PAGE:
A protest group that wants to take urgent action to improve one of the most deadly roads in the country is also demanding a moratorium on new housing projects until the road has improved.
The Fix Our Bloody Road group says that State Highway 2 between Tauranga and Katikati is alarmingly bad and increasing the population by using it is too crazy until the road is safe.
On Sunday afternoon, people supporting the group took part in a protest that closed part of the road by marching across the Wairoa Bridge just north of Bethlehem.
Approximately 300 people expressed their frustration about delays in completing something done.
They want an immediate start to make the road four lanes between Tauranga and Omokoroa, a distance of about 17 km, and safety improvements along the rest of the road to Katikati. Without that they say that more people will die.
20 deaths occurred between 2010 and 2017. This year at least four died.
Hear from some locals who live in fear when using the road:
What really strikes the local population has been a boom in housing developments in the Western Bay of Plenty in recent years, but the national road has not kept up.
To make matters worse, the road to the north is a major tourist route plus an important connection for trucks to the port of Tauranga.
Fix Our Bloody Road wants all developments to be stopped in the meantime and has started a petition to make this happen.
Matthew Farrell of the group said that in the coming years about 43,000 new homes are planned for the Western Bay of Plenty.
"We are asking for a moratorium on them to stop developing further housing and to aggravate the already serious problem until the central government comes to the party and does its part with regard to the infrastructure of the national road."
District Council West Bay of Plenty Mayor Garry Webber supports the call for a better way and says that the fears of the community are sincere and sincere.
He said his advice was caught in the middle.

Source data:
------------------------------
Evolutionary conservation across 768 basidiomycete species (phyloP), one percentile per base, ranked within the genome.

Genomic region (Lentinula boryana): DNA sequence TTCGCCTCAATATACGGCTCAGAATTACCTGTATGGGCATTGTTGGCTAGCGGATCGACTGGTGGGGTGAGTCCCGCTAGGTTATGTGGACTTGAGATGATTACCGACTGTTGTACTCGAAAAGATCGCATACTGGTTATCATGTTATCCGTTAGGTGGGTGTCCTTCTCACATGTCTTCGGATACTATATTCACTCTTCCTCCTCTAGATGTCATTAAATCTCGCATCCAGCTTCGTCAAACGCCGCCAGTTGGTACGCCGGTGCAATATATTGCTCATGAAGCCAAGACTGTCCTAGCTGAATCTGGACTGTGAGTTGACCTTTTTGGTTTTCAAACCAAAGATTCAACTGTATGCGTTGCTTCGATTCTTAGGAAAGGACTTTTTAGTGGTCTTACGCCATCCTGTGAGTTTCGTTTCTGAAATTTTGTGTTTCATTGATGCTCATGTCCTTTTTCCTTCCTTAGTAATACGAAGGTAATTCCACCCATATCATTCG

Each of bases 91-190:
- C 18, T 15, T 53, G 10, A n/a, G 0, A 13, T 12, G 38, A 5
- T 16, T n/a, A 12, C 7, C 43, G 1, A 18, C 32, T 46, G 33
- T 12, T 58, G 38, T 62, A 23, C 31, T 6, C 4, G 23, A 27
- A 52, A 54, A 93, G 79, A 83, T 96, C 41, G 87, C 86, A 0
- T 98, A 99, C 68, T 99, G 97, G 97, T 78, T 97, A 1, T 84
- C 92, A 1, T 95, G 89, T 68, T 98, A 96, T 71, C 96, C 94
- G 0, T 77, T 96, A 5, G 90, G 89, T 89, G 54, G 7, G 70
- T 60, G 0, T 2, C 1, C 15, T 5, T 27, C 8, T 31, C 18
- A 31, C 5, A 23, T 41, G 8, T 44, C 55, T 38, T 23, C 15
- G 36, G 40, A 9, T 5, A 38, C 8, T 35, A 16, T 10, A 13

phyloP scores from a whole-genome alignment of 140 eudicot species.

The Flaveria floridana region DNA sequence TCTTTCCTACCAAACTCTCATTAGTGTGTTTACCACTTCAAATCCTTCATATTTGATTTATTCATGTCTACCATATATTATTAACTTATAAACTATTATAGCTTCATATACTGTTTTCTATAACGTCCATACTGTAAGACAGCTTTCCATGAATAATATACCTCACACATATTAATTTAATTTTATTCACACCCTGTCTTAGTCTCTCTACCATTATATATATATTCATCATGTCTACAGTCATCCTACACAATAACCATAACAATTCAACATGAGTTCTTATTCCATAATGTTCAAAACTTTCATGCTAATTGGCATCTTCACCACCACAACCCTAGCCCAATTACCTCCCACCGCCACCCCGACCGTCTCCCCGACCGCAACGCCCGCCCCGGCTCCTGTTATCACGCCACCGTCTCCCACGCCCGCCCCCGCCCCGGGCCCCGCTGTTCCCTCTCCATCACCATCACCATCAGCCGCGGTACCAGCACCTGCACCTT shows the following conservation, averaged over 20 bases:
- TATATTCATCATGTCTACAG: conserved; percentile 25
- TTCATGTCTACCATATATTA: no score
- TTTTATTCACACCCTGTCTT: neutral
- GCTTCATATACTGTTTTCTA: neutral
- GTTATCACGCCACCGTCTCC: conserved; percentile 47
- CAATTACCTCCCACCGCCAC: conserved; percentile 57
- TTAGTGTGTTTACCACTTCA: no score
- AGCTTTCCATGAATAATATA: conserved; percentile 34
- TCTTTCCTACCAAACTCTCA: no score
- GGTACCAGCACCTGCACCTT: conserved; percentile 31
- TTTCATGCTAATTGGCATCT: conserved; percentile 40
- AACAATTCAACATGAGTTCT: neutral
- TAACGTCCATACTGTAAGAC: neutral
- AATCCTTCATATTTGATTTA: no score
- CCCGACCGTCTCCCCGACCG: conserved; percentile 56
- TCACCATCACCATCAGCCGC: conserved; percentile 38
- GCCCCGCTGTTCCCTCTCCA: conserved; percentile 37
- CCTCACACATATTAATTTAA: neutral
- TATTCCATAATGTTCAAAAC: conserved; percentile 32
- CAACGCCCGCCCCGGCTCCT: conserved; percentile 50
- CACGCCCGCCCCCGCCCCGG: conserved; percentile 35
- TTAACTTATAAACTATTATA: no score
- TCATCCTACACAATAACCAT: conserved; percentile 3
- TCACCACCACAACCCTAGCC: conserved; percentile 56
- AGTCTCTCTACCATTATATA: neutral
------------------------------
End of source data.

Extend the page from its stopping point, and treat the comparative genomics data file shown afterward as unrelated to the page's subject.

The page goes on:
"We are being criticized for having the highest percentages in the country, but that is based on the fact that we have built all these houses because the successive governments have asked us to help with the housing crisis, but they do not have the cleared away and the central government just seems to be their hands of it. "
Garry Webber said that successive governments have been promising a roading upgrade since 1998.
"We let it postpone for a variety of reasons, but the only thing that does not change is the mortality rate and the number of serious accidents continues to increase and the vehicles continue to rise per day."
The Transport Agency said State Highway 2, Waihi to Tauranga is one of the 12 rural projects that are still being reviewed and re-evaluated.
Andrew Hollis of the Fix Our Bloody Road group hopes that the united front of the community will urge the government to give it the go as soon as possible to start upgrading to four lanes.
"I am pretty sure that NZTA has already re-evaluated it and that six months is only a delay, a delay without any reason."
Mr. Hollis remains self-assured, however.
"Hope is not lost, the plans are there, the land is owned, we only need the government and NZTA to say, that is all that is needed for this project."
Mr. Hollis said that if work has started today to bring four lanes from Tauranga to Omokoroa, it would take about five years to cover the costs, roughly estimated at $ 500 million.
The Transport Agency said the revision of plans for State Highway 2 is expected within four months and in the meantime the first part of the work on a number of safety improvements between Waihi and Omokoroa will start shortly.